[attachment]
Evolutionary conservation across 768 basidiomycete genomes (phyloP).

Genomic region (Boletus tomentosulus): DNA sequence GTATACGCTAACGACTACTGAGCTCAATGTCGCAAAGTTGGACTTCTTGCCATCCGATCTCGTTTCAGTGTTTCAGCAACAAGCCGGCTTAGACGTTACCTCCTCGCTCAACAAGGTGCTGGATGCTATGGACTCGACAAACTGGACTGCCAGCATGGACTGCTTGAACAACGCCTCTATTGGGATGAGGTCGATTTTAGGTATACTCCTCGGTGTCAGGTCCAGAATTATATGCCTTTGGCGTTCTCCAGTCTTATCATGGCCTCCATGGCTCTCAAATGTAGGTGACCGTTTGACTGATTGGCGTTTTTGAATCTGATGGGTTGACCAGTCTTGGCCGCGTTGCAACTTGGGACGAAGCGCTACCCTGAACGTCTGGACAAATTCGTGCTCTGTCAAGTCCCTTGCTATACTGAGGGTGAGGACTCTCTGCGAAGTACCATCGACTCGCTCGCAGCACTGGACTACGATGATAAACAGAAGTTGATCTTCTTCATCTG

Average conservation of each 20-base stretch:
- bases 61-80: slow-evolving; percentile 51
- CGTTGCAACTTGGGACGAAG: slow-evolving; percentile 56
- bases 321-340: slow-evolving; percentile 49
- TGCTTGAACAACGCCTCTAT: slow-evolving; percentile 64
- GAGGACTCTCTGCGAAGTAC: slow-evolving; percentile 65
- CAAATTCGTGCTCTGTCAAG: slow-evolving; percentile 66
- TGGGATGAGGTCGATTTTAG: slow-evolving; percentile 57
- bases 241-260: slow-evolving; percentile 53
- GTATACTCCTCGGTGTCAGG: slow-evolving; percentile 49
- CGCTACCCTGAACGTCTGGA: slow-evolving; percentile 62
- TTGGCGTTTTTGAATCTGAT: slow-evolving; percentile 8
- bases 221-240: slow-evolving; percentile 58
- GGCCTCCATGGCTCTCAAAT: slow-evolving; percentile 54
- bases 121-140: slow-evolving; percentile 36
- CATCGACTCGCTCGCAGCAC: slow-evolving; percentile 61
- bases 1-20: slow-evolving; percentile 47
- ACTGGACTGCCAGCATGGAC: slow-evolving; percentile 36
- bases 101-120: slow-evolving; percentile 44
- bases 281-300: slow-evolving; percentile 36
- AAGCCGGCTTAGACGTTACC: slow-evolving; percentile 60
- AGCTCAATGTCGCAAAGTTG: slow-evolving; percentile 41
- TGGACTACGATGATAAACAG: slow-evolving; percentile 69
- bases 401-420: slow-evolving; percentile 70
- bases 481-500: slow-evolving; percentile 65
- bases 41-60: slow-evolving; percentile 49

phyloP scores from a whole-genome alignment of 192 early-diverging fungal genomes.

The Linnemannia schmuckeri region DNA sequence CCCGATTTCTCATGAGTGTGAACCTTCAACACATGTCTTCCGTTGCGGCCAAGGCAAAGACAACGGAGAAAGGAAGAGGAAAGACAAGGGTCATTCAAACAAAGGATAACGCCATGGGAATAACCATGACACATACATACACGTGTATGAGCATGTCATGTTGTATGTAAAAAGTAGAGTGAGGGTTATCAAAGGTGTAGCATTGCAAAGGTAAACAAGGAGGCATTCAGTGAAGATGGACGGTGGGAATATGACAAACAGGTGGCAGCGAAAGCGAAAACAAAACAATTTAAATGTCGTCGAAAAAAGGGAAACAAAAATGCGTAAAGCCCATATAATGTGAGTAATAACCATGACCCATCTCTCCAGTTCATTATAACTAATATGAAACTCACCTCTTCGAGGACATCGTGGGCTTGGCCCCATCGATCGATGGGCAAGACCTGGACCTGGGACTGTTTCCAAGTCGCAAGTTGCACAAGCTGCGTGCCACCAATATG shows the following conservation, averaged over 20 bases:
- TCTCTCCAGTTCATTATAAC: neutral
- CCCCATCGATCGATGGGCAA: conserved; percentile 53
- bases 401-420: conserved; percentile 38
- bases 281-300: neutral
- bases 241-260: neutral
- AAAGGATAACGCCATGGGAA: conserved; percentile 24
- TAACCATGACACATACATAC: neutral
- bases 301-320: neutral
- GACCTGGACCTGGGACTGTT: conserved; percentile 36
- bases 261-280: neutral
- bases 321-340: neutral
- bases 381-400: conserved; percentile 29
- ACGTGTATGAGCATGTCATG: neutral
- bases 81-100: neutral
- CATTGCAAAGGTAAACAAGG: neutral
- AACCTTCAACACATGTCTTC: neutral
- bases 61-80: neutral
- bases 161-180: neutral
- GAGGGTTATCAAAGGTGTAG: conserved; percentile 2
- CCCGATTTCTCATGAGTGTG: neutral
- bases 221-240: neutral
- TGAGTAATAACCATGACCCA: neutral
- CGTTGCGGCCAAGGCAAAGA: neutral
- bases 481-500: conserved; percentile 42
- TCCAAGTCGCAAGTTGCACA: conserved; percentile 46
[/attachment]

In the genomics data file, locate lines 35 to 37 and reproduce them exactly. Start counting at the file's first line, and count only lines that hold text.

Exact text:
- bases 241-260: neutral
- AAAGGATAACGCCATGGGAA: conserved; percentile 24
- TAACCATGACACATACATAC: neutral